I took my place among the press corps where we were seated right in the middle of the auditorium. After settling in, I started photographing the slides whizzing by on the main stage, showing the accomplishments of the de Blasio Administation during its first two years. I have included a slide show a bit later in this report, which contains some of the slides that I photographed.
Unlike last year, when the Mayor and the Police Commissioner were having difficulties adjusting to each other, this year the mood seemed buoyant. In front of me was a group of students from the Laboratory School of Finance & Technology - MS 223 - at 360 East 145th Street in the Mott Haven neighborhood in the Bronx. The school is connected with Bronx Prep and hence handles grades 6 through 12.
Click here to read our report of Mayor de Blasio's State of the City Address 2016. The report includes video excerpts of the Mayor's speech, as well as two other short video pieces including the harmony singing of the National Anthem by a talented Bronx choral group, and a few exchanges with the teachers and students of MS 223 in the Bronx.
Mayor de Blasio & Chancellor Farina in Queens
Mayor & Chancellor in Queens Town Hall about Public Schools
There was a town hall at PS 69 in Jackson Heights Thursday evening where NYC Mayor Bill de Blasio and NYC Public Schools Chancellor Carmen Farina talked about what they are doing to reform the NYC public school system to improve both teachers’ and students’ performance.
I arrived a bit late, following the coverage of a gig nearby. There was a small crowd of a couple dozen people waiting to get in because the auditorium had been filled to a standing room only crowd. Over the course of the evening all the folks who waited long enough were able to enter, as I confirmed this with the police contingent on my way out.
As I entered the auditorium they had just completed the presentation portion of the program [I think about a half hour, possibly less] and they were moving on to taking questions and answers from the audience.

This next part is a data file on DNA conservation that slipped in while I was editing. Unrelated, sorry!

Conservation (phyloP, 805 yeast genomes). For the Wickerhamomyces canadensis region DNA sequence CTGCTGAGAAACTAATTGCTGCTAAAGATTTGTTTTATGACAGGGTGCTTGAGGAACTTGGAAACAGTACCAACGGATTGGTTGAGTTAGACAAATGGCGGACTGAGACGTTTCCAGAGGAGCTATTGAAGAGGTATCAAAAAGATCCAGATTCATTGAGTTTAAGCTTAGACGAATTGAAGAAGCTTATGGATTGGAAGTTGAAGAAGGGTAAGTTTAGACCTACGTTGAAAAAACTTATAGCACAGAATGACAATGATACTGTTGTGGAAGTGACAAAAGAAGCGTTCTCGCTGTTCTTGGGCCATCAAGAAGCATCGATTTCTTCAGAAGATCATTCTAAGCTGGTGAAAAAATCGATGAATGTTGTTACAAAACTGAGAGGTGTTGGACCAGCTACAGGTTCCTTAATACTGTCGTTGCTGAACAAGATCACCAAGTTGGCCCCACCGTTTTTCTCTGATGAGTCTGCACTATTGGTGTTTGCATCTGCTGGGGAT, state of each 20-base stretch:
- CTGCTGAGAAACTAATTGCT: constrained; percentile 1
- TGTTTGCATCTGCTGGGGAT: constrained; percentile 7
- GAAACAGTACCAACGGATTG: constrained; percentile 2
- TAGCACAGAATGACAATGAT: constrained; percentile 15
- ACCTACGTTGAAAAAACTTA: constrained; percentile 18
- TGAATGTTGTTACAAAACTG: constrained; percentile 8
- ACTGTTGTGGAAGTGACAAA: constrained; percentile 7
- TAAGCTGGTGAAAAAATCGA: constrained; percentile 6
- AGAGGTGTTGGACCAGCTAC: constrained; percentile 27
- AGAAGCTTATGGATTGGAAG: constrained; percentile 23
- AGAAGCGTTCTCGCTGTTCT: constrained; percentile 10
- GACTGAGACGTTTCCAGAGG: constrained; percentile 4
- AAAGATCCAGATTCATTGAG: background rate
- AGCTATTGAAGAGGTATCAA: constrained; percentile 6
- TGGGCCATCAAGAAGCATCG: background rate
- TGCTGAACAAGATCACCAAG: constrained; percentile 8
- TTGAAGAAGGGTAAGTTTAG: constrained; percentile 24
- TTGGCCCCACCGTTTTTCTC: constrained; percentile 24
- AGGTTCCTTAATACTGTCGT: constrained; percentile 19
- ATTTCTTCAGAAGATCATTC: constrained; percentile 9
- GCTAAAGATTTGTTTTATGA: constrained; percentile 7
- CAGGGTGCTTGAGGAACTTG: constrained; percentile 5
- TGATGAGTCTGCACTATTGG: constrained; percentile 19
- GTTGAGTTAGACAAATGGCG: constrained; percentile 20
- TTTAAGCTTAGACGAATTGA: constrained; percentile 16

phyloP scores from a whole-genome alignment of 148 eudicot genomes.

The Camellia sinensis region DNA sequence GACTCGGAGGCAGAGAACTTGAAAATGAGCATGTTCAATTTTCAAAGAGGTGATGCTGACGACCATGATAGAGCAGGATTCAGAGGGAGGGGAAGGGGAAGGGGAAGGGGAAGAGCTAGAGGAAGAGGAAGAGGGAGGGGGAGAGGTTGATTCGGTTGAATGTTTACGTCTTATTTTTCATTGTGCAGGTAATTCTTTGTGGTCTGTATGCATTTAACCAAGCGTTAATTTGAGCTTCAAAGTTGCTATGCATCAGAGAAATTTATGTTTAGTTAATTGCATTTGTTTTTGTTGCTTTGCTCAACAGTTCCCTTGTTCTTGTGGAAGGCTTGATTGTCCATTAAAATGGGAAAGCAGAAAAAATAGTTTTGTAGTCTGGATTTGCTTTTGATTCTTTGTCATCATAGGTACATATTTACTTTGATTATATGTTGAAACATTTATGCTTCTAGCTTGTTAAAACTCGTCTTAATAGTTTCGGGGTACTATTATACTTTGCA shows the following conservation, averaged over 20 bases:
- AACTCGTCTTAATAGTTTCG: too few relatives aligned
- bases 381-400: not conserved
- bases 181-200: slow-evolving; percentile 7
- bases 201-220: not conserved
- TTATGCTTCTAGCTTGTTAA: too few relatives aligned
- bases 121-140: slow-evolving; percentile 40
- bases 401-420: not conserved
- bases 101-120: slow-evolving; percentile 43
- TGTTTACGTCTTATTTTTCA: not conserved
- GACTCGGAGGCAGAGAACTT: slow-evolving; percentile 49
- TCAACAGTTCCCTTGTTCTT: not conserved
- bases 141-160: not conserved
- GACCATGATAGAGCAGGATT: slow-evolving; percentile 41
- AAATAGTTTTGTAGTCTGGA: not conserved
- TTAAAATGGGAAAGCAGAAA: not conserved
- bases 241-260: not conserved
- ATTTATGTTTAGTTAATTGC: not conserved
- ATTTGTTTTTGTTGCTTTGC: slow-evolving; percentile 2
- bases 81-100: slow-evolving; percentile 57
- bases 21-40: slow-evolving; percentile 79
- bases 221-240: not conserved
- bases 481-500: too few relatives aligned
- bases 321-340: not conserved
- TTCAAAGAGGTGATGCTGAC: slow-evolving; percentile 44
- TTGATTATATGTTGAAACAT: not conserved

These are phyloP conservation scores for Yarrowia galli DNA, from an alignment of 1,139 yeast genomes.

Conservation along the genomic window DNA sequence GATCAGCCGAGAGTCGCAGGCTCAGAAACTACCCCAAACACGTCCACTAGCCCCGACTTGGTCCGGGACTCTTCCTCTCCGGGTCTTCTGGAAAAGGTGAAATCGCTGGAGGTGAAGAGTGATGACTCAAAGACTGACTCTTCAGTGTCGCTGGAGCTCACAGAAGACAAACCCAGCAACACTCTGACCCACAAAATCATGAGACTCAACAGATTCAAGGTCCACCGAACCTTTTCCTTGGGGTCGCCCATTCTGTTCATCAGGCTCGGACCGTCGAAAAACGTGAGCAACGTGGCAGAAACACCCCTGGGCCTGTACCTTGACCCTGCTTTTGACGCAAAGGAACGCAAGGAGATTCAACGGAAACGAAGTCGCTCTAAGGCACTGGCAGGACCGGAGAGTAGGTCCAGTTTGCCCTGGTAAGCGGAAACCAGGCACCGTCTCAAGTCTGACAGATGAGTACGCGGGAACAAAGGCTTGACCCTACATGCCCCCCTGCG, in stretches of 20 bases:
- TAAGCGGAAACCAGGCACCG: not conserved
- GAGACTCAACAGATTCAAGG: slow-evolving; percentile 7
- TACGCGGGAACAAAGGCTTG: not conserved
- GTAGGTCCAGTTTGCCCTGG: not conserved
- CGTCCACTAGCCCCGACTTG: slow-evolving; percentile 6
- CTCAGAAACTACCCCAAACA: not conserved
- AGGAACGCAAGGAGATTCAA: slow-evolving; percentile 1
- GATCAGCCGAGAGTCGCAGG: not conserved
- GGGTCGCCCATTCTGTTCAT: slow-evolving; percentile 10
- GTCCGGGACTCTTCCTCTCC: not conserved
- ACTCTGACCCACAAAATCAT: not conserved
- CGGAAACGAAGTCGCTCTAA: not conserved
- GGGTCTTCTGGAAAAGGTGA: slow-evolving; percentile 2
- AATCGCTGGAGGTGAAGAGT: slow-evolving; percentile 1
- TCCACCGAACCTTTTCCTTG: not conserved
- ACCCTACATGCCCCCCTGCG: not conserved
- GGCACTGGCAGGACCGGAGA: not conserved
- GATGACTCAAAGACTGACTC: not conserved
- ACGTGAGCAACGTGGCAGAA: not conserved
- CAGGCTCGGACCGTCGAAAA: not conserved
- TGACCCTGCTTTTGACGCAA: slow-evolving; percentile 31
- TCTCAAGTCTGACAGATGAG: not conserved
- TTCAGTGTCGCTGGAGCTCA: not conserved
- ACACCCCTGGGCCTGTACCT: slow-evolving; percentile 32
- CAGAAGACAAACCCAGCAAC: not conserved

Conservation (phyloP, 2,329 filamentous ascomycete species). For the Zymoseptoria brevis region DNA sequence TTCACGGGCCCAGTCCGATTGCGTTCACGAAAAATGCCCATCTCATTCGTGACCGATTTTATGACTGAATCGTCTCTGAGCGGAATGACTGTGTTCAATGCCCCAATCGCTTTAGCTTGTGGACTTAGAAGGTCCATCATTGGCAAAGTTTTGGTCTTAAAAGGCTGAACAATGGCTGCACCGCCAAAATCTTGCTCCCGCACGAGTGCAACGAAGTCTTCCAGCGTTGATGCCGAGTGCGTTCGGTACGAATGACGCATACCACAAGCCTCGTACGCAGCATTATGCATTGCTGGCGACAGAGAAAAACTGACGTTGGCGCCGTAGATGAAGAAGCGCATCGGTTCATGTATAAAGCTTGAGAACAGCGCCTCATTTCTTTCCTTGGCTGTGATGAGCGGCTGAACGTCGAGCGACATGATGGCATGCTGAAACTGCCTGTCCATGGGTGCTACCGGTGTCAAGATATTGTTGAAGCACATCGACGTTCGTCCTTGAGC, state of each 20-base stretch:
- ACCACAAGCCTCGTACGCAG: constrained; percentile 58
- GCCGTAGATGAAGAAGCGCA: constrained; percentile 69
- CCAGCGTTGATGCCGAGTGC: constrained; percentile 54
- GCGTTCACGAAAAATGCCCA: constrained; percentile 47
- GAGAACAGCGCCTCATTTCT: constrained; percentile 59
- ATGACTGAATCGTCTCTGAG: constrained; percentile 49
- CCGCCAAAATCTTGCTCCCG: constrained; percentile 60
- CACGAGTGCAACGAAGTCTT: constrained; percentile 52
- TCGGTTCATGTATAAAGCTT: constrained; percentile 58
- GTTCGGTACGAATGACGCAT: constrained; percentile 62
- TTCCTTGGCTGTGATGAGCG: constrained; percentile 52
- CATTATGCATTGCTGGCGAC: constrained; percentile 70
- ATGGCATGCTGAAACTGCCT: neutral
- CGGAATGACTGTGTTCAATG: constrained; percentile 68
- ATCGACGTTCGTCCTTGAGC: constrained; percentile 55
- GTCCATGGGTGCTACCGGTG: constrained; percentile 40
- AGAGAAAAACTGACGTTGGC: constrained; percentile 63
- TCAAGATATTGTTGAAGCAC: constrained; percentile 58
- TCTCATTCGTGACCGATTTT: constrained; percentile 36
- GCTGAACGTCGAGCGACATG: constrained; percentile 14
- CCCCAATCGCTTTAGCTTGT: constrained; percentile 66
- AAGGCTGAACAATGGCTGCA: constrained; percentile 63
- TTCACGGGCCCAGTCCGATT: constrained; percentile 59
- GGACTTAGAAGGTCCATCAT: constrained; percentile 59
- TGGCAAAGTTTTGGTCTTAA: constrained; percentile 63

I video recorded most of the session, and then edited down as much as I could to shorten the viewing time required to get the gist of what they’ve done and are planning for the future.
All in all it was a very interesting and very informative session. I spoke to quite a few folks after the town hall and generally they were pretty positive, including a number of folks who did not vote for de Blasio. Essentially most believed that the Mayor and Chancellor were trying to correct the failings of the system and that they were taking an intelligent approach. Several mentioned that the Mayor seemed pretty honest in his assessments of things.
For me, one of the most important things I learned tonight, was why getting universal Pre-K was so important. Essentially the thinking goes that the earlier you are able to start working with these kids, the more you will be able to prepare them for school, and hopefully reap the benefits of teaching them the joy of learning throughout their stay in the public school system.
Click here to read our full report including a segmented video about Mayor de Blasio on NYC public schools with Schools Chancellor Carmen Farina and NYC Councilmember Daniel Dromm.
Battle For Control Of PS 122 Astoria
Dept of Ed Announces Big Changes & Few Details
Public Education Could Be Defining Issue Of NYC Mayoral Race
The Department of Education announced its intention to make sweeping changes to PS 122 on February 28, 2013 to the PTA of the school. We were told of the general gist of these changes by PS 122 PTA members and parents. We then followed up with the Department of Education, to be sure we understood the Department of Education’s announcement correctly.
Before we discuss the general gist of the Department of Education plans for PS 122, it helps to have a bit of background to better understand what appears to be happening.
There are several important elements that seem to be at the core of the issue: 1) the Department of Education’s plans to reconfigure one of the most successful public elementary / intermediate schools in Queens and the NYC school system, 2) the Department of Education’s sudden interest in providing the school children of PS 122 grades K through 5 with the opportunity to continue matriculation within the same school [building] throughout all eight grades [6 – 8], and 3) Success Academy Charter Schools announcement that they plan to open a new charter school in Queens school district 30 in August of 2014.
Scroll down to read the beginning of our DRAFT report about the Department of Education Plans to reconfigure PS 122 in Astoria which we thus far haven't gotten around to completing [and may never]. Be advised that there is a Community Board One Meeting March 19, Tuesday evening beginning at 6.30 pm at the Astoria World Manor at 25-22 Astoria Blvd in Astoria, Queens and a PEP Meeting on March 20th in Brooklyn. The large top photo above was published with permission by Nigel McKenna and the second photo was taken by Queens Buzz of NYC Comptroller and possible Mayoral candidate John Liu listening to concerned PS 122 parents at a United Community Civic Association meeting in Astoria.
Astoria Moms Defend Children’s Rights
Madmen: Bloomberg Dept of Education Does A Don Draper
I attended a Community Board One Meeting Tuesday evening, following up on the concerns of Astoria parents, regarding the proposed changes to PS 122, which were recently announced by the Department of Education [DOE].